At the mere age of 22 Darwin embarked on a 5 year long voyage aboard the British HMS Beagle to study the natural world. As he observed the animal-rich places in the remote corners of the earth, one day Darwin wrote he was “like a blind man given sight”. After observing the animals on the Galápagos Islands, Darwin noticed examples of the same species of bird developing long beaks for pecking insects on one island, while heavy beaks to crush nuts on the other.
After years of research, Darwin came to the conclusion that all species must have a common ancestor. In 1859 he published “On the Origin of Species” promoting his theory of evolution with facts and research. The book was a tremendous success, and shortly after the theory became fact in the scientific community.
A portion of religious people continue to deny evolution to this day. But revolutionary facts take time for everyone to be accepted, and humanity is on the right track. It is speculated that Darwin’s beard had a humongous influence by granting him the bravery to publish his revolutionary book in his time, while also greatly contributing to his credibility.
Sigmund Freud, the coked up father of psychoanalysis
Sigmund Freud was born in 1856, Freiberg, Austrian Empire, now known as Příbor in the Czech Republic. Freud was the an Austrian neurologist, and is most credited for developing the techniques and theories of psychoanalysis. Unlike other psychologists at the time who used to treat mental patients only with drugs at the time, Freud began using a highly controversial, yet successful method for treating mental illness, “listening to what the patients had to say”.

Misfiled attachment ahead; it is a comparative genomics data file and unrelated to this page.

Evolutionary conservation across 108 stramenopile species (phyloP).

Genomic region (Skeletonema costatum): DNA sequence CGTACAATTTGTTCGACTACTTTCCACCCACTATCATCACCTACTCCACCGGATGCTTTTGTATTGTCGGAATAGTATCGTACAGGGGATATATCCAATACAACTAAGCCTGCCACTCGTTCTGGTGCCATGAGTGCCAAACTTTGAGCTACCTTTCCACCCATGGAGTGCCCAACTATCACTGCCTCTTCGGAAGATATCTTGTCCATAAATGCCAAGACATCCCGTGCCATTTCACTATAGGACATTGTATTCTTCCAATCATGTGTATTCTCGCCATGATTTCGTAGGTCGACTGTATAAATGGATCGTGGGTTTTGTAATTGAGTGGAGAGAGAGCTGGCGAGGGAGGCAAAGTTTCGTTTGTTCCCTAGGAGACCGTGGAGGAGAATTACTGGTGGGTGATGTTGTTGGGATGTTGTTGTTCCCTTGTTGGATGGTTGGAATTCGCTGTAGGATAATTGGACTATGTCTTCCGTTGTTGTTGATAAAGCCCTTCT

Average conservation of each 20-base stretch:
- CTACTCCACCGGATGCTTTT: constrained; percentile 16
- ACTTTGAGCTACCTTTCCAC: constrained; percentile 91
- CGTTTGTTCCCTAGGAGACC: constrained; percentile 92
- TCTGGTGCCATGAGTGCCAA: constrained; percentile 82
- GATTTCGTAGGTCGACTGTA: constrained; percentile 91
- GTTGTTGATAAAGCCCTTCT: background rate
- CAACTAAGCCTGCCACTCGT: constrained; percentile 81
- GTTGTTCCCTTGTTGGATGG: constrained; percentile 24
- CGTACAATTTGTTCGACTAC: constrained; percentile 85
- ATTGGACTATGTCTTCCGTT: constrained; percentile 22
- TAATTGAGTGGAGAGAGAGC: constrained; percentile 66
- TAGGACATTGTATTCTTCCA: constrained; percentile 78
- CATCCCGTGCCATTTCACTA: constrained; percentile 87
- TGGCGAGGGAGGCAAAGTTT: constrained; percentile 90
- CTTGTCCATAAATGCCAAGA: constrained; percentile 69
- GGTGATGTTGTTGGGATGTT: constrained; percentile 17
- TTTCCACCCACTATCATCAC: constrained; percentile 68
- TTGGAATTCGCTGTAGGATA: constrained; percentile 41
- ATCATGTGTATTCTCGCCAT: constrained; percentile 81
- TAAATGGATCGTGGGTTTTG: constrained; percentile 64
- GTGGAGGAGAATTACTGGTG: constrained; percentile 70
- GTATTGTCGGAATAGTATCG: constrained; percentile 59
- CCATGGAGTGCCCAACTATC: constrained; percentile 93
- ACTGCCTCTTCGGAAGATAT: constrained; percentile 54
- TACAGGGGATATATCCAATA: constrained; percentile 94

Freud was a quirky, eccentric guy and with a profound fear of travel. He also praised and had an affinity for cocaine, claiming it was useful for treating morphine addiction, depression and could also be used as an anesthetic. Although, that didn’t turn out exactly well, as it turned out to be severely addictive, they still use it as an anesthetic to this day.
Shaken after his father’s death, Freud decided to analyze himself, something no one has ever accomplished. When he was done treating his patients for the day, he would lie on the sofa and listen closely to his deep inner thoughts. He was able to lift up his own resistance, and began to interpret his own subconscious.
What a peculiar and awesome dude. Sigmund Freud is just another example of what unique, influential and intellectual personas beards can provide.
Aristotle, the bearded man responsible for starting it all
Aristotle, otherwise known also as “The Philosopher” or “The Master” by many of his scholars, was an ancient Greek philosopher and the world’s first scientist. Aristotle was born in the Macedonian city of Stagira in 384 BC.
At the age of eighteen Aristotle joined Plato’s Academy in Athens, another renowned bearded philosopher. Although an outstanding student, Aristotle opposed some of Plato’s teachings, proving he also had a brain of his own. After Plato died, he then went on to travel in Asia Minor (Turkey), where he presumably studied biology.
Once he became tired of all his discoveries, Aristotle went back home to Macedonia to become a tutor of a young boy, who only turned out to be Alexander The Great.
This bearded man’s curiosity was unparalleled, he questioned everything. He studied how animals like squids reproduce, how does a chick grow in an egg, and why it’s easy for plants to grow in one place, and hard in another.
He also searched for answers to philosophical questions like “What makes people happy?”. To which he believed the answer was having the right virtues, like courage and magnificence. Virtues every true bearded gentleman has.
It can’t be a coincidence that all this valuable contribution to mankind came from men who grew great beards. Was it the stroking of the beard that helped them to come up with such awesome discoveries and achieve utmost greatness? Or do beards give you some magical power after they grow to a certain length?
It’s time to grow a beard and find out.
Can’t grow a thick beard? This might help you.
Oh, and did I mention that all of these gentlemen were balding as well?